How three investment-trust revamps are faring
by Jennifer Hill from interactive investor | 24th September 2020 10:01
Although it is early days, we have analysed how three investment-trust revamps are faring, and have asked analysts how optimistic they feel about the outlook.
Schroder UK Public Private Trust
When Neil Woodford launched Woodford Patient Capital in April 2015 to invest primarily in unquoted companies it was the most successful investment trust launch at the time, raising £800 million. “Five years on and investors have had their patience severely tested,” says Gavin Haynes, co-founder of Fairview Investing.
Woodford’s lack of experience in private equity contributed to his downfall and the board started looking for a new manager last summer. Schroders took over on 13 December 2019 and the trust was renamed Schroder UK Public Private Trust (LSE:SUPP).
The attractions for Tim Creed and his co-manager Ben Wicks were twofold – the belief that the trust “contained a number of good companies that, with the right help, could be great companies” and that “an investment trust structure is one of the best ways for retail investors to access private companies”. These account for 90% of the portfolio…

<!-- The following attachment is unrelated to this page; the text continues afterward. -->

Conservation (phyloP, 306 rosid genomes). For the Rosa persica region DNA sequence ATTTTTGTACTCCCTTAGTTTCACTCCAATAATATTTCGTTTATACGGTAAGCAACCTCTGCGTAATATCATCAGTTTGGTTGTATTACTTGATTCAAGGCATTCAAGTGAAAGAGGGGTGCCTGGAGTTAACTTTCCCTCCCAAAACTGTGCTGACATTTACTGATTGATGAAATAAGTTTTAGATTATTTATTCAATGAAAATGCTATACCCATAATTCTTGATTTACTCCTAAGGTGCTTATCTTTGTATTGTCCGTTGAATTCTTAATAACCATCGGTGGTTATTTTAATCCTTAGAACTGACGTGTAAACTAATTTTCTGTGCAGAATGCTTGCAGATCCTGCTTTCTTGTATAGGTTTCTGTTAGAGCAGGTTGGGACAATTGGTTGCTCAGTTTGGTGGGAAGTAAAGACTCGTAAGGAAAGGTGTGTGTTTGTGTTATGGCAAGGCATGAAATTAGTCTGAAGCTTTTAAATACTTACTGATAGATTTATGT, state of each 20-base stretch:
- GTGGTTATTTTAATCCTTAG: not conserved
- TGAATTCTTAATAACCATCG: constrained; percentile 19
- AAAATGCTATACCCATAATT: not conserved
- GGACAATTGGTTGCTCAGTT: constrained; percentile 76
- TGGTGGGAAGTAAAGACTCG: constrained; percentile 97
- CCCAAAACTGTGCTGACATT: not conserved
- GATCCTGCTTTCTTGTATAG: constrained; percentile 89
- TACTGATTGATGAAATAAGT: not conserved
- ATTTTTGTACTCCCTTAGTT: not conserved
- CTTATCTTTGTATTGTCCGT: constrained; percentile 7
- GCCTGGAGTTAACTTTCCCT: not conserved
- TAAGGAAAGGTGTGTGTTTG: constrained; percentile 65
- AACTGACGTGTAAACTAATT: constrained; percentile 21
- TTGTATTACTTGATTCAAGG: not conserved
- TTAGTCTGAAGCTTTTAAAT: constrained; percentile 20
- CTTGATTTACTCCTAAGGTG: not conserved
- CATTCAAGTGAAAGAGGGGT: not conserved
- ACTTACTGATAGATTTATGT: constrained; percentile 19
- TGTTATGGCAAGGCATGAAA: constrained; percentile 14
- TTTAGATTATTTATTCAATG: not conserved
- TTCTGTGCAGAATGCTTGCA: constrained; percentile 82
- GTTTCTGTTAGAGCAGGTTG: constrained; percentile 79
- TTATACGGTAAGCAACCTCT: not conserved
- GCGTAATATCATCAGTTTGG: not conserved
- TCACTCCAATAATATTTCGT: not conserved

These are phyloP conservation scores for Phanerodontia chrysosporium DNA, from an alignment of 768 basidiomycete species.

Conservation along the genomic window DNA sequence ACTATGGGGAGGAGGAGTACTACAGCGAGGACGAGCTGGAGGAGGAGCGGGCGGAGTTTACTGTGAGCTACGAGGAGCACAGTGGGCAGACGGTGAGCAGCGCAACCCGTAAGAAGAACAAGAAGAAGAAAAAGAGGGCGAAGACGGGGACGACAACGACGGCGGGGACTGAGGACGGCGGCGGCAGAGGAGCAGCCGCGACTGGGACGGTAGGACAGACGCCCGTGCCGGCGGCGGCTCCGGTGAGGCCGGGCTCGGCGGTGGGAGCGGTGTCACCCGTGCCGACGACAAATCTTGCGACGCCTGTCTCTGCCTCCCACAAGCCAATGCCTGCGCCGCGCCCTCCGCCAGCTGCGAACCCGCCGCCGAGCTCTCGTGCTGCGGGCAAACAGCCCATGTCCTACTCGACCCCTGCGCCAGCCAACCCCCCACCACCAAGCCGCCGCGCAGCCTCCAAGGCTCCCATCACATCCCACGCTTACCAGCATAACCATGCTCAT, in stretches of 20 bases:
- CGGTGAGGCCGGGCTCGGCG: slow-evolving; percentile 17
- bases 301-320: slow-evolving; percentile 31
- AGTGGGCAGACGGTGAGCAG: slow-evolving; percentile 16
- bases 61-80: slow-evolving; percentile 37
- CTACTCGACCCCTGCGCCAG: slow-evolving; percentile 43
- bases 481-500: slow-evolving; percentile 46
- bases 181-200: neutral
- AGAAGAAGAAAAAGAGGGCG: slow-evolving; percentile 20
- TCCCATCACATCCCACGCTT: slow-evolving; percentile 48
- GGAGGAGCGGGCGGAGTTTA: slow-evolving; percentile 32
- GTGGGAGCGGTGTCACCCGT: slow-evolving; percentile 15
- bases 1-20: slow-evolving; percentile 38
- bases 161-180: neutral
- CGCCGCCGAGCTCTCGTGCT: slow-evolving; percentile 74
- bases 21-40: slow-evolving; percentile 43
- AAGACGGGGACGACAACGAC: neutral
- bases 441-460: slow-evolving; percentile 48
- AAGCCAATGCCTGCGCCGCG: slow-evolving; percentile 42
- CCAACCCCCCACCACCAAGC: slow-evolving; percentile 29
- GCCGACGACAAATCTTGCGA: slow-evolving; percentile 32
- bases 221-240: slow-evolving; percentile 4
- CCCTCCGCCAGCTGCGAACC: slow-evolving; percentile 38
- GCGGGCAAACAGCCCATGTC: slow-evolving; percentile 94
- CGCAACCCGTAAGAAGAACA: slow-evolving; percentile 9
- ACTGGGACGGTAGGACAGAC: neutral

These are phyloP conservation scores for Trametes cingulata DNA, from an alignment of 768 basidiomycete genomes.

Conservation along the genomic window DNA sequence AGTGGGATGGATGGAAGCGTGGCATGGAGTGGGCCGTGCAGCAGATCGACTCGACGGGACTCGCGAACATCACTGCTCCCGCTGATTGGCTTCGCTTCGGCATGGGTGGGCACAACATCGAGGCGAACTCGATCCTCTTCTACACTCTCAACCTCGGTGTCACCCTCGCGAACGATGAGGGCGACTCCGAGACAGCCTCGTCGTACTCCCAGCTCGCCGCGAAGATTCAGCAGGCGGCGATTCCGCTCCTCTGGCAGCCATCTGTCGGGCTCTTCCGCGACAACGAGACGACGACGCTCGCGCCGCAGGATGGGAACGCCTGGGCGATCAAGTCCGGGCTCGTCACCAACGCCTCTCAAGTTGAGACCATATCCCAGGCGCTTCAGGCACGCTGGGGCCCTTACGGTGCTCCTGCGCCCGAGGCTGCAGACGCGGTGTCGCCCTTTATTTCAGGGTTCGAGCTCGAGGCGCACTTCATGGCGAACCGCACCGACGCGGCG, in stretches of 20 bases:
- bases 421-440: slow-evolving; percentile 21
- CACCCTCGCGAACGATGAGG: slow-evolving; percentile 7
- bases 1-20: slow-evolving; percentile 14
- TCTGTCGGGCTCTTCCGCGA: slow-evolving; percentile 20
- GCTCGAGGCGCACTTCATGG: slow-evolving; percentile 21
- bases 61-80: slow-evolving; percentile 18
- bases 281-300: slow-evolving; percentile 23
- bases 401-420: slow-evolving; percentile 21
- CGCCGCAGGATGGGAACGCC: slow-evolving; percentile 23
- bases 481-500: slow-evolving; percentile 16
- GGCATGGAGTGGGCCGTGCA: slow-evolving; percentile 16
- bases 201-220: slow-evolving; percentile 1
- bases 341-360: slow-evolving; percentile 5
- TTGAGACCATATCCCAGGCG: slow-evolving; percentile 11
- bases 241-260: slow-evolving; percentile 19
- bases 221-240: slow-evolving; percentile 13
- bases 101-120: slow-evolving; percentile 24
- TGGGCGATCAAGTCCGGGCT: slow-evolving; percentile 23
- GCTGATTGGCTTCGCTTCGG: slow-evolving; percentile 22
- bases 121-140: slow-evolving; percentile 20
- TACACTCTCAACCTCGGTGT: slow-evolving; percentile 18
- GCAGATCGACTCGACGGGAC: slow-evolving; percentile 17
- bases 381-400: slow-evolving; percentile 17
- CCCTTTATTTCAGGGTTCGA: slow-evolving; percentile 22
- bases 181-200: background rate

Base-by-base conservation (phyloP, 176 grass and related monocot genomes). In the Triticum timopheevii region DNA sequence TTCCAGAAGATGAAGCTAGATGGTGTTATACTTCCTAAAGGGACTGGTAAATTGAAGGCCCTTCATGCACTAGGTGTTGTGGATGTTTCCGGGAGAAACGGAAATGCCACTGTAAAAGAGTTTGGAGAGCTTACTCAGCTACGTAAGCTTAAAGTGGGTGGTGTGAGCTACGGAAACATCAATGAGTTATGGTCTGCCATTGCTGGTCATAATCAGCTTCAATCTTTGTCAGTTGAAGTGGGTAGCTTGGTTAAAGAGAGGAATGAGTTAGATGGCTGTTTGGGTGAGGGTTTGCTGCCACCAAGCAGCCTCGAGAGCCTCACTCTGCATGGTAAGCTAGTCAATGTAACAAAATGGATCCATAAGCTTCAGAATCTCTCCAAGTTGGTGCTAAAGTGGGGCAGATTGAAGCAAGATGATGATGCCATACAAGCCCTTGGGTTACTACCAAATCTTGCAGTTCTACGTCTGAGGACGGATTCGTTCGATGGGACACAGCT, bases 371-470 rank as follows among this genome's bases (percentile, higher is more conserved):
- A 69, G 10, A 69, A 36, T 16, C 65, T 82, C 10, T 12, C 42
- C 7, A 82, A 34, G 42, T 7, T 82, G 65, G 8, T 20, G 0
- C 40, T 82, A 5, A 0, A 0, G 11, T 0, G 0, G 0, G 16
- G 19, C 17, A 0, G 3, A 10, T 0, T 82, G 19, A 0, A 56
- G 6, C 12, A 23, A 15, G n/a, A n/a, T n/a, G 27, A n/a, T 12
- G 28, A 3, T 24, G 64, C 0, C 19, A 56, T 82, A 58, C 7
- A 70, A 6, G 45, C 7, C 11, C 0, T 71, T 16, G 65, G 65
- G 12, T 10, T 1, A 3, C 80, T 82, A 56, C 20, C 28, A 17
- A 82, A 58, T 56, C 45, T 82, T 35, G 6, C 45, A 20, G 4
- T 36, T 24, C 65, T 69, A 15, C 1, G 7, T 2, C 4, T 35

Edinburgh investment trust
On 11 December 2019, the board of Edinburgh (LSE:EDIN) announced that James de Uphaugh of Majedie Asset Management would replace Invesco’s Mark Barnett after a long period of significant underperformance due to myriad factors – lack of favour for UK equities and the value style employed, brand damage by Barnett being Woodford’s protégé and stock-specific issues. “Barnett had too many car crashes,” says David Liddell, a director of IpsoFacto Investor…
James Carthew, head of research at QuotedData, points to the trust’s fairly high weightings to mining, oil and defence businesses appearing “at odds” with rigorous ESG integration. The notable absentee is tobacco, a stalwart of the Invesco portfolio… “It is hard to see what is going to capture the imagination of new investors.”
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